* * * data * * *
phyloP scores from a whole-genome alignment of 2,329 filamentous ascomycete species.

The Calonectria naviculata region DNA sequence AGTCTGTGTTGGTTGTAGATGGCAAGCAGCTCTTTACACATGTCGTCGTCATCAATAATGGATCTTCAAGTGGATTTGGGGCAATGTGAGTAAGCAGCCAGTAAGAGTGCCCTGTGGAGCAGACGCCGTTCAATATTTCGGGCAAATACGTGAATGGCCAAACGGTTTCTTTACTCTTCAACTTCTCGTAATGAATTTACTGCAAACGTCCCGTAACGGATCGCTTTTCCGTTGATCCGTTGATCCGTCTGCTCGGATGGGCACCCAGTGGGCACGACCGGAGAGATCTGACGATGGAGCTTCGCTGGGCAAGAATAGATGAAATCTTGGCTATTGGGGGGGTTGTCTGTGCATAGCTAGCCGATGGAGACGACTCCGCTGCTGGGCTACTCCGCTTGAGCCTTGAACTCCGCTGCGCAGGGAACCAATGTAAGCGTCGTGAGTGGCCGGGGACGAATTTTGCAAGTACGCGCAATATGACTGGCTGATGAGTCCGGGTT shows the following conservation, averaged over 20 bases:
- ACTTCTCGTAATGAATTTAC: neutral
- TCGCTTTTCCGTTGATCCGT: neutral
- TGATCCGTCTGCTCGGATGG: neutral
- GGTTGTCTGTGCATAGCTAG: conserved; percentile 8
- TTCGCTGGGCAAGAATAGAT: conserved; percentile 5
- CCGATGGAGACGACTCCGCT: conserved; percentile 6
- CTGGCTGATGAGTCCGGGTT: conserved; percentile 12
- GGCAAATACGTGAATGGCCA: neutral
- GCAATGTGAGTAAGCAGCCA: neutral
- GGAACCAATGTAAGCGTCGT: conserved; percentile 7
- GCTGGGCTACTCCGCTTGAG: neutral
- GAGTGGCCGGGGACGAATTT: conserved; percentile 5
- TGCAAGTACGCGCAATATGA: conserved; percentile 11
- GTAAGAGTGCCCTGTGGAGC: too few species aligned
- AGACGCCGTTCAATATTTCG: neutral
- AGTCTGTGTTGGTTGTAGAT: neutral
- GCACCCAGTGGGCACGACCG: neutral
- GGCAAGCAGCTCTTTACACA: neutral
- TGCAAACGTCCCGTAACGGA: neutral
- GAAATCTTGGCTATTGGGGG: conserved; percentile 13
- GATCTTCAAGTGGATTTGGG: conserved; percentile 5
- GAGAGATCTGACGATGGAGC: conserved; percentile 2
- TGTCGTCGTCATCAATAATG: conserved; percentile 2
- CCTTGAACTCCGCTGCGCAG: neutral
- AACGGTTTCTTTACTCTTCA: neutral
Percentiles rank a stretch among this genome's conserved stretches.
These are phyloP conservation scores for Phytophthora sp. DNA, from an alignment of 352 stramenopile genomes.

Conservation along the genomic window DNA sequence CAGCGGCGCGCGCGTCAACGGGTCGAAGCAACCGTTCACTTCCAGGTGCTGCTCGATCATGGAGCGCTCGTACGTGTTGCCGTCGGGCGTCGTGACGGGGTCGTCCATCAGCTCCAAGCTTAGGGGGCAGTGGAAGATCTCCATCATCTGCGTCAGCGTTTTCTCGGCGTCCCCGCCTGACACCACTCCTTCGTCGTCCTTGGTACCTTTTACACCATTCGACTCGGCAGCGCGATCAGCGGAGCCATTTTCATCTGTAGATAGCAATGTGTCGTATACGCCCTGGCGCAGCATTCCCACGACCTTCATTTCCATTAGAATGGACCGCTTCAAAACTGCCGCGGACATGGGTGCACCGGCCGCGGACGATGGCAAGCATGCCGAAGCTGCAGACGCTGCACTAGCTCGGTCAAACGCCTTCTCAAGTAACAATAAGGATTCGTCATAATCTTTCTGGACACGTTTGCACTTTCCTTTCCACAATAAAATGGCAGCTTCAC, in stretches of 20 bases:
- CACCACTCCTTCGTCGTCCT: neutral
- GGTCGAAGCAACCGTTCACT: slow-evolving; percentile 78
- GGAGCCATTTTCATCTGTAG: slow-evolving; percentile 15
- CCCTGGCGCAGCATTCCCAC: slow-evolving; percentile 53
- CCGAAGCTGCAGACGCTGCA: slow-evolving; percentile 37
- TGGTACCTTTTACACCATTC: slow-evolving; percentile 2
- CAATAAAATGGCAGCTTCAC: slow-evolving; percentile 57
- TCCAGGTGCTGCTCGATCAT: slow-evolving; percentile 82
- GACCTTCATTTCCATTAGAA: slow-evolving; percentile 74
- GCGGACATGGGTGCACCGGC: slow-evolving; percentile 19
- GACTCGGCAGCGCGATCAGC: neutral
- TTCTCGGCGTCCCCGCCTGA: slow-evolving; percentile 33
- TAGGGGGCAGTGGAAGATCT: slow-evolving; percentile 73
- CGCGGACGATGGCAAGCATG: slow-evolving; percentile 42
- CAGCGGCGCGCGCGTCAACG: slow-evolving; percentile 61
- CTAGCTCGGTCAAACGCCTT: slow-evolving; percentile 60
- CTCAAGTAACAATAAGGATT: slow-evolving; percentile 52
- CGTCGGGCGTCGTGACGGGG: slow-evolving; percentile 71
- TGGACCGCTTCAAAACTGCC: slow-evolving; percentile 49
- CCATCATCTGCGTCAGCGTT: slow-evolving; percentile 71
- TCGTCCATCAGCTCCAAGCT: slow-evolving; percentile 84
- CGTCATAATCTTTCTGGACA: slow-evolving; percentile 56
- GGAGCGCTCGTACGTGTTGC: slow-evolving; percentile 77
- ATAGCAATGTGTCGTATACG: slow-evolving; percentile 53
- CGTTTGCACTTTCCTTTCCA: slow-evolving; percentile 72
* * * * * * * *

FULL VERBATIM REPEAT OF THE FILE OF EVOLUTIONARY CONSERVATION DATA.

phyloP scores from a whole-genome alignment of 2,329 filamentous ascomycete species.

The Calonectria naviculata region DNA sequence AGTCTGTGTTGGTTGTAGATGGCAAGCAGCTCTTTACACATGTCGTCGTCATCAATAATGGATCTTCAAGTGGATTTGGGGCAATGTGAGTAAGCAGCCAGTAAGAGTGCCCTGTGGAGCAGACGCCGTTCAATATTTCGGGCAAATACGTGAATGGCCAAACGGTTTCTTTACTCTTCAACTTCTCGTAATGAATTTACTGCAAACGTCCCGTAACGGATCGCTTTTCCGTTGATCCGTTGATCCGTCTGCTCGGATGGGCACCCAGTGGGCACGACCGGAGAGATCTGACGATGGAGCTTCGCTGGGCAAGAATAGATGAAATCTTGGCTATTGGGGGGGTTGTCTGTGCATAGCTAGCCGATGGAGACGACTCCGCTGCTGGGCTACTCCGCTTGAGCCTTGAACTCCGCTGCGCAGGGAACCAATGTAAGCGTCGTGAGTGGCCGGGGACGAATTTTGCAAGTACGCGCAATATGACTGGCTGATGAGTCCGGGTT shows the following conservation, averaged over 20 bases:
- ACTTCTCGTAATGAATTTAC: neutral
- TCGCTTTTCCGTTGATCCGT: neutral
- TGATCCGTCTGCTCGGATGG: neutral
- GGTTGTCTGTGCATAGCTAG: conserved; percentile 8
- TTCGCTGGGCAAGAATAGAT: conserved; percentile 5
- CCGATGGAGACGACTCCGCT: conserved; percentile 6
- CTGGCTGATGAGTCCGGGTT: conserved; percentile 12
- GGCAAATACGTGAATGGCCA: neutral
- GCAATGTGAGTAAGCAGCCA: neutral
- GGAACCAATGTAAGCGTCGT: conserved; percentile 7
- GCTGGGCTACTCCGCTTGAG: neutral
- GAGTGGCCGGGGACGAATTT: conserved; percentile 5
- TGCAAGTACGCGCAATATGA: conserved; percentile 11
- GTAAGAGTGCCCTGTGGAGC: too few species aligned
- AGACGCCGTTCAATATTTCG: neutral
- AGTCTGTGTTGGTTGTAGAT: neutral
- GCACCCAGTGGGCACGACCG: neutral
- GGCAAGCAGCTCTTTACACA: neutral
- TGCAAACGTCCCGTAACGGA: neutral
- GAAATCTTGGCTATTGGGGG: conserved; percentile 13
- GATCTTCAAGTGGATTTGGG: conserved; percentile 5
- GAGAGATCTGACGATGGAGC: conserved; percentile 2
- TGTCGTCGTCATCAATAATG: conserved; percentile 2
- CCTTGAACTCCGCTGCGCAG: neutral
- AACGGTTTCTTTACTCTTCA: neutral
Percentiles rank a stretch among this genome's conserved stretches.
These are phyloP conservation scores for Phytophthora sp. DNA, from an alignment of 352 stramenopile genomes.

Conservation along the genomic window DNA sequence CAGCGGCGCGCGCGTCAACGGGTCGAAGCAACCGTTCACTTCCAGGTGCTGCTCGATCATGGAGCGCTCGTACGTGTTGCCGTCGGGCGTCGTGACGGGGTCGTCCATCAGCTCCAAGCTTAGGGGGCAGTGGAAGATCTCCATCATCTGCGTCAGCGTTTTCTCGGCGTCCCCGCCTGACACCACTCCTTCGTCGTCCTTGGTACCTTTTACACCATTCGACTCGGCAGCGCGATCAGCGGAGCCATTTTCATCTGTAGATAGCAATGTGTCGTATACGCCCTGGCGCAGCATTCCCACGACCTTCATTTCCATTAGAATGGACCGCTTCAAAACTGCCGCGGACATGGGTGCACCGGCCGCGGACGATGGCAAGCATGCCGAAGCTGCAGACGCTGCACTAGCTCGGTCAAACGCCTTCTCAAGTAACAATAAGGATTCGTCATAATCTTTCTGGACACGTTTGCACTTTCCTTTCCACAATAAAATGGCAGCTTCAC, in stretches of 20 bases:
- CACCACTCCTTCGTCGTCCT: neutral
- GGTCGAAGCAACCGTTCACT: slow-evolving; percentile 78
- GGAGCCATTTTCATCTGTAG: slow-evolving; percentile 15
- CCCTGGCGCAGCATTCCCAC: slow-evolving; percentile 53
- CCGAAGCTGCAGACGCTGCA: slow-evolving; percentile 37
- TGGTACCTTTTACACCATTC: slow-evolving; percentile 2
- CAATAAAATGGCAGCTTCAC: slow-evolving; percentile 57
- TCCAGGTGCTGCTCGATCAT: slow-evolving; percentile 82
- GACCTTCATTTCCATTAGAA: slow-evolving; percentile 74
- GCGGACATGGGTGCACCGGC: slow-evolving; percentile 19
- GACTCGGCAGCGCGATCAGC: neutral
- TTCTCGGCGTCCCCGCCTGA: slow-evolving; percentile 33
- TAGGGGGCAGTGGAAGATCT: slow-evolving; percentile 73
- CGCGGACGATGGCAAGCATG: slow-evolving; percentile 42
- CAGCGGCGCGCGCGTCAACG: slow-evolving; percentile 61
- CTAGCTCGGTCAAACGCCTT: slow-evolving; percentile 60
- CTCAAGTAACAATAAGGATT: slow-evolving; percentile 52
- CGTCGGGCGTCGTGACGGGG: slow-evolving; percentile 71
- TGGACCGCTTCAAAACTGCC: slow-evolving; percentile 49
- CCATCATCTGCGTCAGCGTT: slow-evolving; percentile 71
- TCGTCCATCAGCTCCAAGCT: slow-evolving; percentile 84
- CGTCATAATCTTTCTGGACA: slow-evolving; percentile 56
- GGAGCGCTCGTACGTGTTGC: slow-evolving; percentile 77
- ATAGCAATGTGTCGTATACG: slow-evolving; percentile 53
- CGTTTGCACTTTCCTTTCCA: slow-evolving; percentile 72